Casino Expansion On Virginia's 2024 Legislative Agenda

January 10, 2024
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As lawmakers return for Virginia’s 2024 legislative session on Wednesday, debate is set to resume on whether to clear the way for ballot referendums to determine if a fifth or even sixth casino is built.
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As lawmakers return for Virginia’s 2024 legislative session on Wednesday (January 10), debate is set to resume on whether to clear the way for ballot referendums to determine if a fifth or even sixth casino is built.

Casino expansion garnered a significant amount of attention during last year’s session when two bills were filed that would have amended state law to allow a casino to be built in any locality that has a population of more than a million and operates under an urban county executive form of government.

That would open the door to a potential casino in Fairfax County, within the populous Washington, D.C. metro area.

Both bills were withdrawn by their sponsors, however, while a separate piece of legislation to allow for a referendum on a casino in the city of Petersburg near Richmond was defeated in committee. 

Senate Dave Marsden, a Democrat from Fairfax, told Vixio GamblingCompliance he will file another casino bill a little later in this year’s session once an exact location has been chosen for a potential casino-resort.

Marsden added that the preferred location for a commercial casino is currently Tysons, some 16 miles east of Washington, D.C.

Marsden and Republican House Delegate Wren Williams have been supportive of allowing Fairfax residents to vote on a casino proposal. Comstock Companies, a commercial real-estate developer, has also expressed interest in building a casino in northern Virginia.

Currently, MGM National Harbor in Oxon Hill, Maryland, is the closest commercial casino to the nation’s capital.

Marsden said he expected MGM Resorts International “to lobby against the bill” to allow for a Fairfax County casino, in an effort to protect its investment just across the Potomac River.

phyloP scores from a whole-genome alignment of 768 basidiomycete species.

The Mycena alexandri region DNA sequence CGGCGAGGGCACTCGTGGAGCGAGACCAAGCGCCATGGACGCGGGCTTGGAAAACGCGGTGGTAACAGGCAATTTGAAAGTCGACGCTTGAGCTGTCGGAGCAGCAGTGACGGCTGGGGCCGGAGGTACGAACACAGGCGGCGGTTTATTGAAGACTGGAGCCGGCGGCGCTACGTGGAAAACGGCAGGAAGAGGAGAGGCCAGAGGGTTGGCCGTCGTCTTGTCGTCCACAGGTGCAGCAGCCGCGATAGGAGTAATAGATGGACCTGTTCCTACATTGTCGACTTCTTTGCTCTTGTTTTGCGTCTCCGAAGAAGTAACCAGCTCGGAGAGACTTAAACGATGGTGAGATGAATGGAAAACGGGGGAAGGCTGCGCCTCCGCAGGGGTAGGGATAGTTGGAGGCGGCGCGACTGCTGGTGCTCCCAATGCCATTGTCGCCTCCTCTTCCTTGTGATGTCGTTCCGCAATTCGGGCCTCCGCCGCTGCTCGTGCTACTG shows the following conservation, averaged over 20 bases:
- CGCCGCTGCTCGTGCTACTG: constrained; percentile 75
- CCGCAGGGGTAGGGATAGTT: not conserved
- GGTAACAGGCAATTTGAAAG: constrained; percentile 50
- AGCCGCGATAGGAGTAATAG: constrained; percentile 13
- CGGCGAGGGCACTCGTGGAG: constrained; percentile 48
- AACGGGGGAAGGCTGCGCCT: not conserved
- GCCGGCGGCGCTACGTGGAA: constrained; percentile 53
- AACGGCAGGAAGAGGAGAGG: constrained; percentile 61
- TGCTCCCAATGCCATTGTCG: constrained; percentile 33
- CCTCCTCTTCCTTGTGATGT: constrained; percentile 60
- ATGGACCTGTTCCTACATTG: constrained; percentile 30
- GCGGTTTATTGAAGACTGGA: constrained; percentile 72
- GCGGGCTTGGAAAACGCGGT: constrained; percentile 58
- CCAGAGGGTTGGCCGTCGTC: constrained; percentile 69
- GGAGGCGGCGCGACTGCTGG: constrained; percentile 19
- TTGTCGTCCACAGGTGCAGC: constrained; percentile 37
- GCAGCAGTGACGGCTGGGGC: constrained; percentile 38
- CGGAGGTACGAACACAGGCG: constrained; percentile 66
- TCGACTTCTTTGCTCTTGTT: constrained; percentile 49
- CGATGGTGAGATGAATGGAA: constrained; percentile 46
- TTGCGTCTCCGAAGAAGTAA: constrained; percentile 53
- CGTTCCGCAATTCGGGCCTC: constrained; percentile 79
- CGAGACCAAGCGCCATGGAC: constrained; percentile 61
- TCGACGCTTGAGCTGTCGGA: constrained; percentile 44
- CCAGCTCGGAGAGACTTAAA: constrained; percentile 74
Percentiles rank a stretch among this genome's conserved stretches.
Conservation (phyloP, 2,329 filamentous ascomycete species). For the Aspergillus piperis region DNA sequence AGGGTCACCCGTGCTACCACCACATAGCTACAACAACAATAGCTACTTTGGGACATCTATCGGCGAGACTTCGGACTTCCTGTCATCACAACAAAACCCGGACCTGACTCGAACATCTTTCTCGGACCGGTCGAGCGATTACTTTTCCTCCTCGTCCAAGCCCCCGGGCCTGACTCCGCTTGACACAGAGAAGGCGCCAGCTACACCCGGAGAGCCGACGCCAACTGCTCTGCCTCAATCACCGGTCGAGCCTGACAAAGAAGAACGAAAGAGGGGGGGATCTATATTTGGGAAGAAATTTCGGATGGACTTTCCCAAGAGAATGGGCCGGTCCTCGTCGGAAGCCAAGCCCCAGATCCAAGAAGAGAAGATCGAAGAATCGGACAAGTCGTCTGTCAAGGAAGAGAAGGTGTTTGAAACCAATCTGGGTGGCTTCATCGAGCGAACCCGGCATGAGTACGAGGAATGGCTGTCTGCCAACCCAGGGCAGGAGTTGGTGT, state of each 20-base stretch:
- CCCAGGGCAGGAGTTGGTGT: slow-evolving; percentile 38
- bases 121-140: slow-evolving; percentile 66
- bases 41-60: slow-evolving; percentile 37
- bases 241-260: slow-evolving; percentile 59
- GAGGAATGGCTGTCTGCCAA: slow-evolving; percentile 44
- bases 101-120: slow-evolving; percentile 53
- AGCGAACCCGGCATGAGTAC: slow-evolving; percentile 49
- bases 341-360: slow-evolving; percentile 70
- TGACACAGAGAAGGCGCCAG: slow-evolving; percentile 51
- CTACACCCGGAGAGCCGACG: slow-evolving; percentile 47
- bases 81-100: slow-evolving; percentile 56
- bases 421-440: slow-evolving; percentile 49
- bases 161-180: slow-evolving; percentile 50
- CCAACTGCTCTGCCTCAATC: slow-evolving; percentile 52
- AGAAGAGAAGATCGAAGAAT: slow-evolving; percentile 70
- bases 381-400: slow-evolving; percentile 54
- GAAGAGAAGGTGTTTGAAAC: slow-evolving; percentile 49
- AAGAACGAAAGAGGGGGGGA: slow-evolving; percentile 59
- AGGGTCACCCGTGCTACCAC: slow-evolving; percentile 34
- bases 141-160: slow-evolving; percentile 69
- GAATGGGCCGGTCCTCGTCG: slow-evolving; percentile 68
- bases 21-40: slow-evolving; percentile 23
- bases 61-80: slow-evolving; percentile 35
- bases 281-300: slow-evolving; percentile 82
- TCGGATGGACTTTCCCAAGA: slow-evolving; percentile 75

“I’m trying to minimize future revenue problems,” Marsden told Vixio.

Marsden stressed that Virginia was losing $250m in potential tax revenue annually to the casinos in Maryland, at a time when commercial real estate continues to go down in value, hurting property tax revenue, and there is a $700m transit shortfall.

When asked if there was enough support in the senator’s district to pass a referendum, Max Shatzen, legislative director for Marsden, said that would not merely be determined by the district, but rather Fairfax County as a whole, which consists of all or parts of seven Senate districts.

“The immediate area will likely oppose the measure, but it is unknown as to the rest of the county at this time,” Shatzen said. “Senator Marsden suspects that the farther away someone lives from the proposed location, the more likely they will be to support it (and vice versa).”

On Monday (January 8), Virginia Delegate Paul Krizek, a Democrat, pre-filed House Bill 525 that would prohibit any city or municipality from holding another local casino referendum for three years from the date of the last failed referendum. The bill has not yet been assigned to a House committee.

Members of the General Assembly are also expected to consider another bill this session to allow voters in Petersburg to determine if the city will welcome a casino.

Democratic Senator Joe Morrissey introduced Senate Bill 780 last year to allow Cordish Companies to build a $1.4bn casino-resort in Petersburg if voters approved a referendum. The bill eventually was defeated by one vote by the Senate Finance and Appropriations Committee.

Morrissey had argued that Petersburg voters should be allowed to determine if there is support for a casino before Richmond got a second opportunity to consider its own project.

Voters in the state’s capital city initially rejected a casino referendum in 2021 by the narrow margin of 51 percent to 49 percent.

That defeat was followed by a second failed referendum on November 7, 2023, when voters in Richmond rejected a second referendum with more than 60 percent of votes cast opposing Urban One’s $562m Richmond Grand Casino & Resort in the south of the city.

Virginia’s General Assembly passed a law in 2020 to allow five designated cities around the state to hold a local referendum on casino gaming. Four of them — Bristol, Danville, Norfolk and Portsmouth — approved measures allowing casinos to be built. 

Currently, there are three operating casinos in Virginia. They are the Hard Rock in Bristol, Rivers Casino in Portsmouth and Caesars Virginia in Danville.

About two weeks after Richmond voters again made it clear they did not want to host a casino, the Petersburg City Council on November 21 adopted its legislative agenda for the 2024 state session, which included requesting approval to hold a casino referendum by November 2025.

Petersburg Mayor Samuel Parham said state Senator Lashrecse Aird, a Democrat, had agreed to carry “our legislative agenda and is supportive of our legislative agenda as stated.” 

In their legislative agenda, city officials made it clear that as a “distressed locality, advancing a casino could provide significant economic relief.”

According to projections by the state’s Joint Legislative Audit & Review Commission (JLARC), the proposed Petersburg casino could generate $204m in net gaming revenues each year. Petersburg would receive 6 percent of the revenue, equating to $12.24m.

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